Good Prospects

Craig Cooper, Padres (23)           38.4
Adam Rosales, Reds (25)             34.7
Steven Pearce, Pirates (25)         33.9
Aaron Bates, Red Sox (24)           33.5
Josh Whitesell, Diamondbacks (26)   32.0
Javier Brito, Diamondbacks (25)     29.4
Jordan Brown, Indians (24)          28.1
Jeff Larish, Tigers (25)            28.1
Gabriel Sanchez, Marlins (24)       27.1

The rest of these players are fairly similar to one another, and are your basic Peter Principle first base prospects: they’ve accomplished more or less what they’re going to accomplish in the minor leagues, which in most cases is establishing that they’re somewhere in between a second-division regular and a first-division reserve. Steven Pearce is the best-known among these players, but PECOTA is not quite ready to sign off on his big 2007, figuring that the high batting averages he hit for were inflated, and that his short, chunky frame gives him a little bit too much Ron Coomer potential. Aaron Bates is the only other name to have made Kevin’s Top 10 positional list; his batting line was superficially extremely impressive (.332/.456/.592), but when you consider that those were California League numbers and that Bates was a 23-year-old in A-ball, you need to take an awful lot of air out of them. (Indeed, Bates’ batting average plummeted from .332 to .198 in a brief promotion to Double-A.)

Other Notables

Kala Kaaihue, Braves (23)      22.3
Michael Aubrey, Indians (26)   22.0
Brad Nelson, Brewers (25)      18.7
Juan Miranda, Yankees (25)     11.4
Joe Koshansky, Rockies (26)    11.1
Christopher Carter, A's (21)    9.7
Mark Hamilton, Cardinals (23)   5.4

There are a couple of prospects here with reasonable reputations that PECOTA really, really doesn’t like. The one that’s a little hard to figure is the A’s Christopher Carter, obtained from the White Sox as part of the Nick Swisher deal. Part of the problem is that Carter doesn’t have a defensive position-he’s cost his teams 22 runs over his last 132 defensive games at first base-and when that’s the case, the threshold with the bat is incredibly high. Carter can hit a little bit, but his strikeout rates are high, and he’s unlikely to ever progress to the point where he’s one of the 14 lucky men in majors who deserves a DH job.

The Big Picture: Rankings Combined with Non-Rookies 25 Years Old or Younger

1.Prince Fielder, Brewers (24)   223.0
2.Billy Butler, Royals (22)      213.9
3.Daric Barton, A's (22)         190.3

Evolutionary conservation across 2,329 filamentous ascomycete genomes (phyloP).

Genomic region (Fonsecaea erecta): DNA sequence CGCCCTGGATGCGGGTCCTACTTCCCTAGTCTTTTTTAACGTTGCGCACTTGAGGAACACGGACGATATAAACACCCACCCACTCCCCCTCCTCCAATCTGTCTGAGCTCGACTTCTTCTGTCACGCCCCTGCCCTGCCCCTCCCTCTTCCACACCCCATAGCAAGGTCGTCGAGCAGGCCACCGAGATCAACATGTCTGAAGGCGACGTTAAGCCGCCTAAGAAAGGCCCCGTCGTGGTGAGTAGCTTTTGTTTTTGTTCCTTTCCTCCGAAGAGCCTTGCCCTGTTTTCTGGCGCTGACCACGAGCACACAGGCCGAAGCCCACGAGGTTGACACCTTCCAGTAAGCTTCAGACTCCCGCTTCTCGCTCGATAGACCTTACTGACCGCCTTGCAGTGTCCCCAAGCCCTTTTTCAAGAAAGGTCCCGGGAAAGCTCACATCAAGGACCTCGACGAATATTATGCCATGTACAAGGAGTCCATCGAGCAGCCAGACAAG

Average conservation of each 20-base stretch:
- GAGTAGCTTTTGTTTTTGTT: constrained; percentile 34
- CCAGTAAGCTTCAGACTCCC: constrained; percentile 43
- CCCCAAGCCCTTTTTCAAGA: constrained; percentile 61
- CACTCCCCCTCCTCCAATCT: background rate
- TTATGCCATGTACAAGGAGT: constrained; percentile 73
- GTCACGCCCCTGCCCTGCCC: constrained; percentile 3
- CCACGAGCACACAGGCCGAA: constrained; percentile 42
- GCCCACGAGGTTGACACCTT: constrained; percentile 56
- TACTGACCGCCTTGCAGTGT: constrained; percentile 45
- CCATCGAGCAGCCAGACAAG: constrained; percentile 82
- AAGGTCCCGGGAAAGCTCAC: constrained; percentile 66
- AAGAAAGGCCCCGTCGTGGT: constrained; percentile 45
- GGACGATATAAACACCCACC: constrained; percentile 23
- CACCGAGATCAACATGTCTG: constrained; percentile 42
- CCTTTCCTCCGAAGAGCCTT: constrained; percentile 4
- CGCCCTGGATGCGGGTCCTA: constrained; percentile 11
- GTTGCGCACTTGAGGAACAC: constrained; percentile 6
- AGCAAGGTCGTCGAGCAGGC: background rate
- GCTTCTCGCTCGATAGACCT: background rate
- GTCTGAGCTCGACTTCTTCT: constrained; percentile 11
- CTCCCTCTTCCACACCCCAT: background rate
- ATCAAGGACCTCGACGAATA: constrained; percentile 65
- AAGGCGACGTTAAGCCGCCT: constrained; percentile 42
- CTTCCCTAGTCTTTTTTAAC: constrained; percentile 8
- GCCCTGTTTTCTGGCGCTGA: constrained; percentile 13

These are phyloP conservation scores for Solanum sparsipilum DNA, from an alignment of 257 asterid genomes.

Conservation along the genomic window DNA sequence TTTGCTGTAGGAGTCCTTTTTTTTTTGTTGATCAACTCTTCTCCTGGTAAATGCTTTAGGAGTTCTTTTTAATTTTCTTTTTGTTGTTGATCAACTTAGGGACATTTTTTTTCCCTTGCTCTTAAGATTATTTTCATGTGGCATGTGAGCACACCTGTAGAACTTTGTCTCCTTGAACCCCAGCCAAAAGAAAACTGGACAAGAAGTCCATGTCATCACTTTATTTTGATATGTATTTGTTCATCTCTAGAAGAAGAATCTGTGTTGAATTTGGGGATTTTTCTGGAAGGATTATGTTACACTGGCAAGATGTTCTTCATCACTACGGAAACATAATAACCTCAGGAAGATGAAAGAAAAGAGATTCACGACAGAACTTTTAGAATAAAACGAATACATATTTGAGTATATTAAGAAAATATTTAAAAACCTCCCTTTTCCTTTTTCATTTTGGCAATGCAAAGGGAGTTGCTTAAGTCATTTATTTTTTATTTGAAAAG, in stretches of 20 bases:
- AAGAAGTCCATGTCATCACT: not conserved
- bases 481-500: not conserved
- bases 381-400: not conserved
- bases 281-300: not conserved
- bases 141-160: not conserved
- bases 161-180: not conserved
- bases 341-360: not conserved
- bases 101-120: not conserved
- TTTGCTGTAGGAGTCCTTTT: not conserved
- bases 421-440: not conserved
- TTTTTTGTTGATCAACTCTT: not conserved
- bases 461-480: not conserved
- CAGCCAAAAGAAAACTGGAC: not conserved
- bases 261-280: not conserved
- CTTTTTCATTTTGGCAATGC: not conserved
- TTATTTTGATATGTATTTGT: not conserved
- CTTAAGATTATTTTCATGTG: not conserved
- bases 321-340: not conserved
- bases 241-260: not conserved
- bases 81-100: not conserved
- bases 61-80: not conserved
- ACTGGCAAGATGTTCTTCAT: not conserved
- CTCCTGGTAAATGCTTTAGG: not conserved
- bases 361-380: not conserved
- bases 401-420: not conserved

4.Joey Votto, Reds (24)          145.1
5.Casey Kotchman, Angels (25)    104.6
6.James Loney, Dodgers (24)       94.9
7.Lars Anderson, Red Sox (20)     64.7
8.Kyle Blanks, Padres (21)        53.9
9.Kendry Morales, Angels (25)     53.3
10.Craig Cooper, Padres (23)      38.4

It’s interesting that Billy Butler has just about the same rating as Prince Fielder. Naturally enough, that’s really just because PECOTA sees them as being essentially the same player (Fielder is sixth on Butler’s list of comparables), with Butler simply being two years behind Fielder in his development pattern. Indeed, while Fielder had his huge 2007 (a season which PECOTA insists will be followed by a little bit of regression to the mean), Butler has generally run ahead of Fielder’s performance on a matched-age basis:

        EqA (Level)    EqA (Level)
Age    Butler         Fielder
18     .224 (RK)      .242 (RK/1B)
19     .261 (1C/2A)   .258 (1B)
20     .270 (2A)      .249 (2A)
21     .287 (3A/MLB)  .275 (3A/MLB)
22     .284 (MLB*)    .282 (MLB)
23     .295 (MLB*)    .329 (MLB)
24     .303 (MLB*)    .308 (MLB*)
25     .305 (MLB*)    .308 (MLB*)
26     .307 (MLB*)    .312 (MLB*)
27     .300 (MLB*)    .306 (MLB*)
28     .303 (MLB*)    .311 (MLB*)
* Projected

The other surprise might be Casey Kotchman ranking ahead of James Loney. The two players are also pretty similar to one another but Kotchman has a definite edge in batting eye-most other players who walk as often as they strike out are slap hitters of the Placido Polanco variety-which to PECOTA’s thinking is enough to make up for his being one year older than Loney.

Thank you for reading